Stories

  • Combating Segregation of Ethiopian-Born Students in Petach Tikvah Schools

    06 April 2011

    As the new school year begins, most of the 700 Ethiopian-born schoolchildren in Petach Tikvah are studying in classrooms which are virtually segregated from other Israeli schoolchildren.  At the Ner Etzion Religious Elementary School in the Yoseftal neighborhood, for example, only five out of 280 students are not Ethiopian-Israelis.   

    Consequently, NIF grantee Tebeka –Advocacy for Equality and Justice for Ethiopian Israelis petitioned the Supreme Court last week. “There are three state religious schools in Petach Tikvah and several private schools that receive state funding that are refusing to admit Israeli-Ethiopians,” explains Yael Segal-Machlis, Director of Tebeka’s Legal Department. “We are asking the Supreme Court justices to instruct Education Minister Yuli Tamir to introduce regulations that would deny government budgets to schools that behave in a discriminatory way.”

    Tebeka has asked the Supreme Court to fast-track their decision – for the sake of 43 Ethiopian immigrant elementary schoolchildren who have been refused entry by all the city’s schools. The petition also requests that justices instruct the municipality to immediately find a place for these children.


    Schools for Ethiopian-Israelis are becoming like ghettos.

    Segal-Machlis observes that while Petach Tikvah, where large numbers of the most recent immigrants have settled, is the worst offender in the country, discrimination in the education system is widespread in Israel.   “Ethiopian immigrant ghettos” are also occurring in schools in Netanya, Hadera and elsewhere. “Our Supreme Court petition is designed to resolve the problem throughout the country,” she says, “and not only for the Ethiopian immigrant community. It is still common for Ashkenazi religious schools to refuse to accept Mizrachi students.”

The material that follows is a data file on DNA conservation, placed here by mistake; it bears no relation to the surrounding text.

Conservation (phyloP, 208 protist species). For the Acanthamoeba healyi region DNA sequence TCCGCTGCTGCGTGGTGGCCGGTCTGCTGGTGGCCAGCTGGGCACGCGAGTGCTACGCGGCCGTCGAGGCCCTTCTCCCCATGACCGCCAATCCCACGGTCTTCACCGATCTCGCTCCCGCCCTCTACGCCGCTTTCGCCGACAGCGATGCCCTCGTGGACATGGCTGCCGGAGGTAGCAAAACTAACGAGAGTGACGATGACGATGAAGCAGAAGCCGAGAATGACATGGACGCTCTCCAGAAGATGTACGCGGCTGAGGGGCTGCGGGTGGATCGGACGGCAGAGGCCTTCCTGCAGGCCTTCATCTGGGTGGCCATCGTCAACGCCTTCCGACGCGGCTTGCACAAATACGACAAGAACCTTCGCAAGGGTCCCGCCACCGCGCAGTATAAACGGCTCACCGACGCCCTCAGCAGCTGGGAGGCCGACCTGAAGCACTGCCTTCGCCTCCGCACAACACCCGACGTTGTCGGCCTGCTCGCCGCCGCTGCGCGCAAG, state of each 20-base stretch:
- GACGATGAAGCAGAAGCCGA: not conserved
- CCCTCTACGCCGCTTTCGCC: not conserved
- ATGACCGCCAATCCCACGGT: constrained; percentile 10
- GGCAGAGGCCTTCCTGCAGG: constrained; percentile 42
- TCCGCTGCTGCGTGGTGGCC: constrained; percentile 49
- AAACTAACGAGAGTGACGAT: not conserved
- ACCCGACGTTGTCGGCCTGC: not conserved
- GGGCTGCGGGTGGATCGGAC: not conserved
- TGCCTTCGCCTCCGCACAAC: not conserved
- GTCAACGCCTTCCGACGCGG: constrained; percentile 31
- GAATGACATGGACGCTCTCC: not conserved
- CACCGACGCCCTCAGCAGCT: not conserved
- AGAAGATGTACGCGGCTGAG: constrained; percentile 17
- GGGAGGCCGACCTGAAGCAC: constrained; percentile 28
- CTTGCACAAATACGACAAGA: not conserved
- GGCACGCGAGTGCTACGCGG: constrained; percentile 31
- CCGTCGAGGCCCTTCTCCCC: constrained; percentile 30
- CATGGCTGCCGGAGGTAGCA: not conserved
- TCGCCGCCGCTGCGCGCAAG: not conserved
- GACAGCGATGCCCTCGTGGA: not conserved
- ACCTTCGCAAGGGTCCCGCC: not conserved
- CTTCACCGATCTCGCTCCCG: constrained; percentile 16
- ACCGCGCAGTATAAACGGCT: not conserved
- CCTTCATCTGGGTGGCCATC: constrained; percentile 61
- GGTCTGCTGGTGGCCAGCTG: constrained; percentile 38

Tebeka hopes to repeat its success of two years ago when a Supreme Court petition against the Or Yehuda Municipality resulted in a ruling that compelled that city to accept Ethiopian immigrant children in its schools. Tebeka has also sued a Petach Tikvah school in the local magistrates' court for damages on behalf of four Ethiopian immigrant students who were taught last year in a separate class for Ethiopian immigrants and kept apart from the other children.

    Tebeka’s activites take place within the framework of NIF’s Fund for Ethiopian Israelis, which works to strengthen civil society among the Ethiopian community in Israel.